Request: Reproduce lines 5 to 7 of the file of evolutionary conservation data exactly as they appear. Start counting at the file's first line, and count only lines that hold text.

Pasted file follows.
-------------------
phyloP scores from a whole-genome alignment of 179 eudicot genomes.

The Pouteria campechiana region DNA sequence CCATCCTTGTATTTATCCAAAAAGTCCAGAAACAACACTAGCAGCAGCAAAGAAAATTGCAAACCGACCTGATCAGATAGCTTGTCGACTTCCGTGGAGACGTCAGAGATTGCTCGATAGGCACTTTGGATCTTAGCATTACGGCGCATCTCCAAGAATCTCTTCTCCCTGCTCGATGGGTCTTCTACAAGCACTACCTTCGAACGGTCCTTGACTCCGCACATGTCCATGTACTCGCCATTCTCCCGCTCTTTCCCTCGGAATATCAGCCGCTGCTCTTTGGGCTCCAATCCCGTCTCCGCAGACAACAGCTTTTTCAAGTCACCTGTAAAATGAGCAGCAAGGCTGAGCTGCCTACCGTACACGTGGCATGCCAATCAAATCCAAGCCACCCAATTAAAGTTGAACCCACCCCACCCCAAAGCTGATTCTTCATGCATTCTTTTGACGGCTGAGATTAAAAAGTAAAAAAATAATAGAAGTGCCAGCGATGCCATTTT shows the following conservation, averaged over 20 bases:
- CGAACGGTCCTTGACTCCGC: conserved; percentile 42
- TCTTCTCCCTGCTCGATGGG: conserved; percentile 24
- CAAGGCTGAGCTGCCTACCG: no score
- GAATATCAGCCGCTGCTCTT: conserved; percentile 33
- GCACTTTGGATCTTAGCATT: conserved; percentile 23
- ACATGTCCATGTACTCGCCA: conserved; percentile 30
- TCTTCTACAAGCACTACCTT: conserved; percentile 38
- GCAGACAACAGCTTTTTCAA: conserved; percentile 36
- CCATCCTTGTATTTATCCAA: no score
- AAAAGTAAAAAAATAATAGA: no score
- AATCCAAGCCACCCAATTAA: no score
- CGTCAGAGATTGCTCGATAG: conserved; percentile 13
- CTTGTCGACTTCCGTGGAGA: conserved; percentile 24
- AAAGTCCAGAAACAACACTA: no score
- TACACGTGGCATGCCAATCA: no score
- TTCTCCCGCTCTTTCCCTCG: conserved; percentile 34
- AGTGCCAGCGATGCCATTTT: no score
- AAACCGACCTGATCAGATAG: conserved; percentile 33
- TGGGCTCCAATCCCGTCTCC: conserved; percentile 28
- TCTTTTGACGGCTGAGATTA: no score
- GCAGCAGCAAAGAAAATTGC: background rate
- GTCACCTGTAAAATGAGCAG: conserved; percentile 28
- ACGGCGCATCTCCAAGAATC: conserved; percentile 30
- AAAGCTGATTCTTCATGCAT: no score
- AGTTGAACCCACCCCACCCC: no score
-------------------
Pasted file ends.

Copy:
- CAAGGCTGAGCTGCCTACCG: no score
- GAATATCAGCCGCTGCTCTT: conserved; percentile 33
- GCACTTTGGATCTTAGCATT: conserved; percentile 23